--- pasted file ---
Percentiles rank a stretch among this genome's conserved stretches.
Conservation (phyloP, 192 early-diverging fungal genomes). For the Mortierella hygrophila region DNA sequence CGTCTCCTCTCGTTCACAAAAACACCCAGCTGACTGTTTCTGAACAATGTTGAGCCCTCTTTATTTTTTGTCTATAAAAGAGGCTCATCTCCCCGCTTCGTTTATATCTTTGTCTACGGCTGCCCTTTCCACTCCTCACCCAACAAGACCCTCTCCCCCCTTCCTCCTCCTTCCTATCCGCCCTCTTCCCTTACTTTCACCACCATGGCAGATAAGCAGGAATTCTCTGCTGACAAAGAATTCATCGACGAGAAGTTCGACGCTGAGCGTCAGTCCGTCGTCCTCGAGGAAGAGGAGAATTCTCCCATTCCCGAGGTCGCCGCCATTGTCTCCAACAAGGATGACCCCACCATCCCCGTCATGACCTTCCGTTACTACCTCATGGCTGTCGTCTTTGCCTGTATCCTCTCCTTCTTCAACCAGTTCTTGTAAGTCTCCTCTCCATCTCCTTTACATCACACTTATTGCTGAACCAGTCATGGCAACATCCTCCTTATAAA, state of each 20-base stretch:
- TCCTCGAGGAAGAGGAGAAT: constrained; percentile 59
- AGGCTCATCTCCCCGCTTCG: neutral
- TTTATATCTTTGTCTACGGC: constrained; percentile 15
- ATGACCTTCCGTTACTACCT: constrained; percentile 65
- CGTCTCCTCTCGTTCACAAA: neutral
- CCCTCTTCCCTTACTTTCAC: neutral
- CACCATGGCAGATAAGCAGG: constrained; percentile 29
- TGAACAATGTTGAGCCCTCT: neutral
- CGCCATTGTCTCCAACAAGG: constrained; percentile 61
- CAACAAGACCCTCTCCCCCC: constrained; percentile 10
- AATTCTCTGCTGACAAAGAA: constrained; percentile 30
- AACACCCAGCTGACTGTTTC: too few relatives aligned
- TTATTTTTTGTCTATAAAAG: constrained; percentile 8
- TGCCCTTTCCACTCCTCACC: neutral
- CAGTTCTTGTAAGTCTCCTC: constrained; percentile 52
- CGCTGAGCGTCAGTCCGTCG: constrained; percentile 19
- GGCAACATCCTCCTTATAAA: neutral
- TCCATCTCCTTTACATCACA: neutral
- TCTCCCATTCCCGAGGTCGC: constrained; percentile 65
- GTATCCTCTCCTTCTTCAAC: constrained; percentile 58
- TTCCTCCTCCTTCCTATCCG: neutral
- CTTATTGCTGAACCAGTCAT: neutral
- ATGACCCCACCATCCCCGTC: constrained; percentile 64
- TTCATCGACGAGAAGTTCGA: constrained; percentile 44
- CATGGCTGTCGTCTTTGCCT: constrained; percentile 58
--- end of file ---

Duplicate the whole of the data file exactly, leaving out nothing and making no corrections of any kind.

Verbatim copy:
Percentiles rank a stretch among this genome's conserved stretches.
Conservation (phyloP, 192 early-diverging fungal genomes). For the Mortierella hygrophila region DNA sequence CGTCTCCTCTCGTTCACAAAAACACCCAGCTGACTGTTTCTGAACAATGTTGAGCCCTCTTTATTTTTTGTCTATAAAAGAGGCTCATCTCCCCGCTTCGTTTATATCTTTGTCTACGGCTGCCCTTTCCACTCCTCACCCAACAAGACCCTCTCCCCCCTTCCTCCTCCTTCCTATCCGCCCTCTTCCCTTACTTTCACCACCATGGCAGATAAGCAGGAATTCTCTGCTGACAAAGAATTCATCGACGAGAAGTTCGACGCTGAGCGTCAGTCCGTCGTCCTCGAGGAAGAGGAGAATTCTCCCATTCCCGAGGTCGCCGCCATTGTCTCCAACAAGGATGACCCCACCATCCCCGTCATGACCTTCCGTTACTACCTCATGGCTGTCGTCTTTGCCTGTATCCTCTCCTTCTTCAACCAGTTCTTGTAAGTCTCCTCTCCATCTCCTTTACATCACACTTATTGCTGAACCAGTCATGGCAACATCCTCCTTATAAA, state of each 20-base stretch:
- TCCTCGAGGAAGAGGAGAAT: constrained; percentile 59
- AGGCTCATCTCCCCGCTTCG: neutral
- TTTATATCTTTGTCTACGGC: constrained; percentile 15
- ATGACCTTCCGTTACTACCT: constrained; percentile 65
- CGTCTCCTCTCGTTCACAAA: neutral
- CCCTCTTCCCTTACTTTCAC: neutral
- CACCATGGCAGATAAGCAGG: constrained; percentile 29
- TGAACAATGTTGAGCCCTCT: neutral
- CGCCATTGTCTCCAACAAGG: constrained; percentile 61
- CAACAAGACCCTCTCCCCCC: constrained; percentile 10
- AATTCTCTGCTGACAAAGAA: constrained; percentile 30
- AACACCCAGCTGACTGTTTC: too few relatives aligned
- TTATTTTTTGTCTATAAAAG: constrained; percentile 8
- TGCCCTTTCCACTCCTCACC: neutral
- CAGTTCTTGTAAGTCTCCTC: constrained; percentile 52
- CGCTGAGCGTCAGTCCGTCG: constrained; percentile 19
- GGCAACATCCTCCTTATAAA: neutral
- TCCATCTCCTTTACATCACA: neutral
- TCTCCCATTCCCGAGGTCGC: constrained; percentile 65
- GTATCCTCTCCTTCTTCAAC: constrained; percentile 58
- TTCCTCCTCCTTCCTATCCG: neutral
- CTTATTGCTGAACCAGTCAT: neutral
- ATGACCCCACCATCCCCGTC: constrained; percentile 64
- TTCATCGACGAGAAGTTCGA: constrained; percentile 44
- CATGGCTGTCGTCTTTGCCT: constrained; percentile 58